Michelle Barclay is director of the Supreme Court of Georgia’s Committee on Justice for Children at the Administrative Office of the Courts. Michelle and Andy Barclay founded and endowed the Barton Child Law and Policy Clinic in partnership with the Emory University School of Law.
As I drove up to Goshen Valley Boy’s Ranch in the pouring rain with Sue Badeau from Casey Family Programs in the seat beside me at 8pm, I had moments of doubt. I asked James’ case manager earlier in the day, “Is James OK with seeing us tonight?”
“About as excited as a 15 year old boy can be,” she answered, which did not comfort me. When we arrived at the lovely but lonely set of houses set in a wide expanse of woods and views, we were informed that James* had gone to bed, disappointed that we had failed to show way past the agreed upon hour. But he did come out and joined us for a two-hour conversation about his permanency goals. We had gotten permission for Sue to do permanency counseling with James.
I sat in the Fulton County Juvenile Court audience on Saturday, November 20th , with my son and my husband, watching the joyful and moving ceremony of 23 families who were celebrating their adoptions on National Adoption Day . Afterward, I thought about my earlier conversation this past week remembering Fulton’s Terrell Peterson who suffered and died at the age of 5 when he should have been protected by our child welfare system and adopted by a loving family. These two events might seem like they are far apart but they are linked in my mind because November is also the 10 year anniversary of Terrell’s picture on the cover of Time Magazine with the title of “The Shame of Foster Care.” Terrell’s tragic case deeply affected many people. For my family, Terrell was the catalyst of working with Emory University School of Law to create the Barton Child Law and Policy Clinic , for others it was the call to become foster parents , CASAs or mentors.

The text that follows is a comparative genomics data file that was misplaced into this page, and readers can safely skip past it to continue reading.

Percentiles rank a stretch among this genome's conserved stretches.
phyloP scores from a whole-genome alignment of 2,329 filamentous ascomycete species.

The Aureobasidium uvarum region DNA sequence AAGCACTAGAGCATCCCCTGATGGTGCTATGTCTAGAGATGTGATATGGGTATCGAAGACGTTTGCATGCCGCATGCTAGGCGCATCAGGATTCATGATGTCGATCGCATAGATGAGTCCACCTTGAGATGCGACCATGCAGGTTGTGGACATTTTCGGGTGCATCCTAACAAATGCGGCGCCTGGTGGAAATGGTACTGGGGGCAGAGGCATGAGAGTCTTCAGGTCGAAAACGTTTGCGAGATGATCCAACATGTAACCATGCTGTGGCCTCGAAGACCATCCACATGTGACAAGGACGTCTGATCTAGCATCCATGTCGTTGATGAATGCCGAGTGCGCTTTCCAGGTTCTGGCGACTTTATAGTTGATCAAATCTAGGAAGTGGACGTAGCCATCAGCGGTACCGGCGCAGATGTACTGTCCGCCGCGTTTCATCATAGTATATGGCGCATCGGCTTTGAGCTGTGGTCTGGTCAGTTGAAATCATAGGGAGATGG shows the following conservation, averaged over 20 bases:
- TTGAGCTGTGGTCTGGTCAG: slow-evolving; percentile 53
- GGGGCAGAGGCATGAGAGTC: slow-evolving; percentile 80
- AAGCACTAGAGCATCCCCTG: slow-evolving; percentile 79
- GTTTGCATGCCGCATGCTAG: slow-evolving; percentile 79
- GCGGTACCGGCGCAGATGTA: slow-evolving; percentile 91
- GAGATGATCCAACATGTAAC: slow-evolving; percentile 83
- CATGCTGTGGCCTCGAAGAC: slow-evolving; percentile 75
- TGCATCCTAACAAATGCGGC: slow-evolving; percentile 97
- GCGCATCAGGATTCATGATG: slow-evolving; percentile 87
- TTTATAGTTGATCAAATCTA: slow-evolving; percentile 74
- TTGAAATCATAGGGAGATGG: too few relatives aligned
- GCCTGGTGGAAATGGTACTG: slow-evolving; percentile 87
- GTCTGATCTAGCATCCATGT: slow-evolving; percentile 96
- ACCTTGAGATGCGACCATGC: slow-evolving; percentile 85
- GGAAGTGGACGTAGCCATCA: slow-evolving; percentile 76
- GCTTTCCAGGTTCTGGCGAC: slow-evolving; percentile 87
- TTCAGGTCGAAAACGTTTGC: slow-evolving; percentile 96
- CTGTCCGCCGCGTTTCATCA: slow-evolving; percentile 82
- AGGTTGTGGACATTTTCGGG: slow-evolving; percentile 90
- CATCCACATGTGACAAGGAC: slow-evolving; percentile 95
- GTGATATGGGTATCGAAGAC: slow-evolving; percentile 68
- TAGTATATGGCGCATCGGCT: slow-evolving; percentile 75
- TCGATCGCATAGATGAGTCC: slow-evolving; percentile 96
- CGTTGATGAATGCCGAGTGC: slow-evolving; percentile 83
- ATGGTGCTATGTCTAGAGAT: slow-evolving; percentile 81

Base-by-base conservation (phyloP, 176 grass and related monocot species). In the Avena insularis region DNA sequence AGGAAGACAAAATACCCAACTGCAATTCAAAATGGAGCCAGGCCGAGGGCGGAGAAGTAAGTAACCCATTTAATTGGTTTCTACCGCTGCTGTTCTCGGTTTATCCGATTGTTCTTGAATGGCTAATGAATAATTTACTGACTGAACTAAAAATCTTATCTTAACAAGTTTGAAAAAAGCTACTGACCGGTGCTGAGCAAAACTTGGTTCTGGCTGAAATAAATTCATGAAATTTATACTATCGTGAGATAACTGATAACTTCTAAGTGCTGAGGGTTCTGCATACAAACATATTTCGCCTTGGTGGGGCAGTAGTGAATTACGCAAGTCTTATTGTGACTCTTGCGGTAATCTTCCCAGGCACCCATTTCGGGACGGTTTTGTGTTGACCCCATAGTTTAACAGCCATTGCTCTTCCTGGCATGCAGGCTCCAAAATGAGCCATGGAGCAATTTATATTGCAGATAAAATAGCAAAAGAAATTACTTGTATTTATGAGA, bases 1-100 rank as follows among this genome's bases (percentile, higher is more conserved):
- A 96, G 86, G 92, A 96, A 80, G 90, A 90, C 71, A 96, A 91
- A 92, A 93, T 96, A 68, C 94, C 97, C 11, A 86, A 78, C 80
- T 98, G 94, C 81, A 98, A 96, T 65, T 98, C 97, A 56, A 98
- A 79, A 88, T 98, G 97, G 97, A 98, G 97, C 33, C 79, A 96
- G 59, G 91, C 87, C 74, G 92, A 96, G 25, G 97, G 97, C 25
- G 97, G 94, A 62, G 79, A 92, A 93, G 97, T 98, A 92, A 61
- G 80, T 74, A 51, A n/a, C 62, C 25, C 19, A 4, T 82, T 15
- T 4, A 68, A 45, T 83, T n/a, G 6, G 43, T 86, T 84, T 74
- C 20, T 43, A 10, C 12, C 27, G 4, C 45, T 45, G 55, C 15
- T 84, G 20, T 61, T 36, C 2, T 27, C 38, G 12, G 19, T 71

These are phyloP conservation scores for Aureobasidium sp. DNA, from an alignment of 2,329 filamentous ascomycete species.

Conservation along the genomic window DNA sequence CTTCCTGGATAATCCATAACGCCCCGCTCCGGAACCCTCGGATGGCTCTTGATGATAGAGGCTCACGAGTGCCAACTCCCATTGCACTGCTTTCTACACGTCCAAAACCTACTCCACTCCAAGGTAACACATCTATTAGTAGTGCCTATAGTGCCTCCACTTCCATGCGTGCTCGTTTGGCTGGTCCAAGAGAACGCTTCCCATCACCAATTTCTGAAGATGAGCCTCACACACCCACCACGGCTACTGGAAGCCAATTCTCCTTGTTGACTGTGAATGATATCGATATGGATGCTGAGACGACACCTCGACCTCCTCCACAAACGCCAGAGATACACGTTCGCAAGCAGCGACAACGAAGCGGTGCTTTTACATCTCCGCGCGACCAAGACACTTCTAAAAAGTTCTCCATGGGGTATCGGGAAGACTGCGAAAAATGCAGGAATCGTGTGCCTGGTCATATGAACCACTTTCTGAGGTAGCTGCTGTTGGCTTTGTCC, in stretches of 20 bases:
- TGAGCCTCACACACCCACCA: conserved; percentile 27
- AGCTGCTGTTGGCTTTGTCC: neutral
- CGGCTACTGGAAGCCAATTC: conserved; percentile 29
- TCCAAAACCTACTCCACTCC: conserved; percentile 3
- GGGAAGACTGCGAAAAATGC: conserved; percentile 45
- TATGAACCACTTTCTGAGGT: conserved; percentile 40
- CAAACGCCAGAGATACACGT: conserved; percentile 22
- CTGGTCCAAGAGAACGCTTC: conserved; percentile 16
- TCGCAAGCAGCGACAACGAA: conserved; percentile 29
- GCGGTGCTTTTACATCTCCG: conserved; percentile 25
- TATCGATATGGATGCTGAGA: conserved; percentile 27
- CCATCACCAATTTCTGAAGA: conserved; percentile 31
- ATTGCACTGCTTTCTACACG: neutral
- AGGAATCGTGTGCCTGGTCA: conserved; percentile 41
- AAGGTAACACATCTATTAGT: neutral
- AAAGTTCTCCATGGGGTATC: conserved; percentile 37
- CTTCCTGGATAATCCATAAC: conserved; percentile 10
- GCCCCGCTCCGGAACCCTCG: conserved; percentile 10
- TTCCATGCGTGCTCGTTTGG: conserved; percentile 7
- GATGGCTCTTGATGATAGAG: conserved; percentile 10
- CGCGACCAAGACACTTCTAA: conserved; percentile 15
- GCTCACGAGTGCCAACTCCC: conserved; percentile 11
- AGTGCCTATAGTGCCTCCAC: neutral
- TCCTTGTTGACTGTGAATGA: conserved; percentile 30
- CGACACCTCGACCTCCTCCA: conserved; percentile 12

“I do solemnly swear that I will faithfully execute the office to which I have been elected, and will, to the best of my ability, preserve, protect, and promulgate the ideals and philosophy of the National Council of Juvenile and Family Court Judges.” With that solemn oath, Judge Michael Key of Troup County, GA became the new President of the National Council of Juvenile and Family Court Judges. Supreme Court of Georgia Justice P. Harris Hines administered the oath July 20 in San Diego at the organization’s 73rd annual conference. In accepting his new responsibilities, Judge Key spoke about the implications of the new federal law that permits young people to remain in foster care longer, until they reach 21 years. At the same time, the new law has increased the requirements for keeping siblings together.